Big Stores Have Politicians On Edge
Where To Stand And What To Say Become Major Election Issues
By KATIE MELONE
Courant Staff Writer
October 19 2005
SIMSBURY -- In politics, Republican John Romano and Democrat John Hampton sometimes agree, but don't usually share much besides a first name.
But this year, the two selectmen have decided to go public against so-called "big-box" development in town, an issue a vocal citizens group is trying to use to galvanize voters in this year's election. The rest of the six candidates for selectman have not addressed the issue directly, in most cases citing legal and ethical reasons when pressed by the group.
While some in town applaud the politicians' candor in an era in which such a blunt answer from an elected official can be rare, others say it's a foolhardy approach, given the fact that the board of selectmen may have to weigh in on the issue in the future. The latter group says offering opinions could prevent them from participating. The town attorney, who acknowledges the dilemma an elected official faces with such an issue, has weighed in and advised board members to withhold opinions for now.
The issue was first brought to the fore by the group Simsbury Homeowners for Responsible Expansion, which formed last spring when Konover & Associates, a prominent regional developer, told neighbors about plans to propose a "large-format" store and shopping center in the south end of town.
Stores such as Wal-Mart or Target are referred to as big-box stores by the homeowners group, and as large format or anchor stores by developers.
The group, which says it has 1,300 members spread across town, quickly mobilized against the idea, and recommended in an elaborate presentation last month that the planning commission ban "big-box" stores. As the election nears, the group is pressing board of selectman candidates for a position.
"We think this is the biggest political issue in town and our leaders should be taking a more clear stance despite the somewhat questionable legal advice they're getting," said Bill Miller, one of the group's founding members.
While some of their colleagues disagreed, Romano and Hampton said they feel they need to be responsive to the group. Romano, who is seeking his fifth term in office, said he consulted lawyers before responding, then sent the group a letter that states he would "work aggressively to stop" any application for a store larger than 30,000 square feet.
"I think it's better for the citizens to know where you stand on something," said Romano, who is seeking his fifth term.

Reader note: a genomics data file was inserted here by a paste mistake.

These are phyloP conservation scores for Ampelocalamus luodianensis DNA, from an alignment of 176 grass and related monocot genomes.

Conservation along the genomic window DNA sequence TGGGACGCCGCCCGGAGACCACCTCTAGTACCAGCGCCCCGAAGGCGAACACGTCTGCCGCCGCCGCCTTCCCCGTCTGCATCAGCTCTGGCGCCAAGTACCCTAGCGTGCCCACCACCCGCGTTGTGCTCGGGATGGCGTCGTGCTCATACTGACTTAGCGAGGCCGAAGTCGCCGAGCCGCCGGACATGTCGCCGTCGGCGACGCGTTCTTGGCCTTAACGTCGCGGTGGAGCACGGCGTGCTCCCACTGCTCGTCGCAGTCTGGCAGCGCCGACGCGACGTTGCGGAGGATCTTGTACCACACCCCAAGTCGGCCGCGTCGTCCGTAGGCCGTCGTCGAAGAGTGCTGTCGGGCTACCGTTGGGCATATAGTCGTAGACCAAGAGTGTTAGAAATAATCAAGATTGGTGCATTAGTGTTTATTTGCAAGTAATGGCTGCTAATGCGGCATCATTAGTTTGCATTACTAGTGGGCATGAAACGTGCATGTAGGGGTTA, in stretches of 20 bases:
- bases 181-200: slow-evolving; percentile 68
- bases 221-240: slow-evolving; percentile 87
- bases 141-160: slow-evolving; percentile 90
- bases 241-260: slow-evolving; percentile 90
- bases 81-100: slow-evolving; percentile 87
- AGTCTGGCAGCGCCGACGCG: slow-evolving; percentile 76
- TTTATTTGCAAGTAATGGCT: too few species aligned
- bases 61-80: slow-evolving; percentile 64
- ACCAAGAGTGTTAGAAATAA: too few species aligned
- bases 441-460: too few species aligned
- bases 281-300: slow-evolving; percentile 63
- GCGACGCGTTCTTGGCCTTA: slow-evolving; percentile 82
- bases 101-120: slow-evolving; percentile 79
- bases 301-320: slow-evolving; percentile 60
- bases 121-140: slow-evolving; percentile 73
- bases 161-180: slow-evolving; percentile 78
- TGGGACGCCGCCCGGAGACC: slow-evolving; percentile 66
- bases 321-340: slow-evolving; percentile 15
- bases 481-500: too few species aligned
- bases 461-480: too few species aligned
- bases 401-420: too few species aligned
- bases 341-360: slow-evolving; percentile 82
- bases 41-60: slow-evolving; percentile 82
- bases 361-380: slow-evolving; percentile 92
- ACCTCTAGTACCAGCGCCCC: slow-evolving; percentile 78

Hampton says he feels other board members have provided vague, non-answers and advocates a more transparent approach. "I think the people deserve more than limp-wristed responses. We get too much governance by lawyers."
But, Joel Mandell, the Republican deputy first selectman, who has reserved comment on the issue because of legal reasons, said Hampton and Mandell's approach may be misguided. He said he thinks the two may have to recuse themselves from possible future discussions by the board of selectmen on development.
While Konover's proposal, if brought officially as an application to the town, is not the bailiwick of board of selectmen, the board does have the power to hold public hearings and comment on the town's plan of conservation and development, which is being rewritten.
Last month, the homeowners group recommended the planning commission include a provision in its draft plan of conservation and development to ban stores larger than 30,000 square feet, which would essentially ban big-box or large-format stores and quash Konover's plan.
So if selectmen hold public hearings on the draft plan, says Mandell, board members who speak out may find they have to stay mum on the issue of large-format store development.
When asked about his memorandum, Town Attorney Robert DeCrescenzo could not say if Romano or Hampton would have to recuse themselves, if they are re-elected and the issue is raised in a public hearing.
"It's very frustrating for me that SHARE pointed the finger and said, `You will give an opinion,"' said Mandell. "We just can't do it. I follow the advice of counsel."
Like Mandell, First Selectman Tom Vincent referred to DeCrescenzo's advice to withhold an opinion when answering the homeowners group.
Moira Wertheimer, the fourth Republican seeking a seat on the board, did not directly address the issue of big-box development in a response to SHARE. She advocated for responsible development, citing the renovation of the Fiddler's Green complex downtown as an example of how the boards and commissions served the town well as "caretakers of Simsbury's character." And she added in her letter that she feels the town needs to reduce its reliance on property tax for revenue.
Democratic candidates David Ryan, who is running for first selectman, Charles "Chip" Houlihan, and Ferguson Jansen also declined to address the "big box" issue directly in responses to SHARE, saying they are hamstrung by legal and ethical restrictions.
Ryan and Jansen are members of the planning commission and Houlihan is a member of the zoning commission. If they don't win seats on the board of selectman, they could box themselves into a corner on their respective commissions, or put the town at serious legal risk if they spouted an opinion before an application has even been submitted, they said.
"If we take an unequivocally negative, or negative position on a hypothetical big-box development, we will have prejudged an application, and we would be disqualified from considering the building application," wrote Houlihan and Ryan in a letter to SHARE. "The town is best served when its land use commissioners do not take positions before an application is submitted."
Copyright 2005, Hartford Courant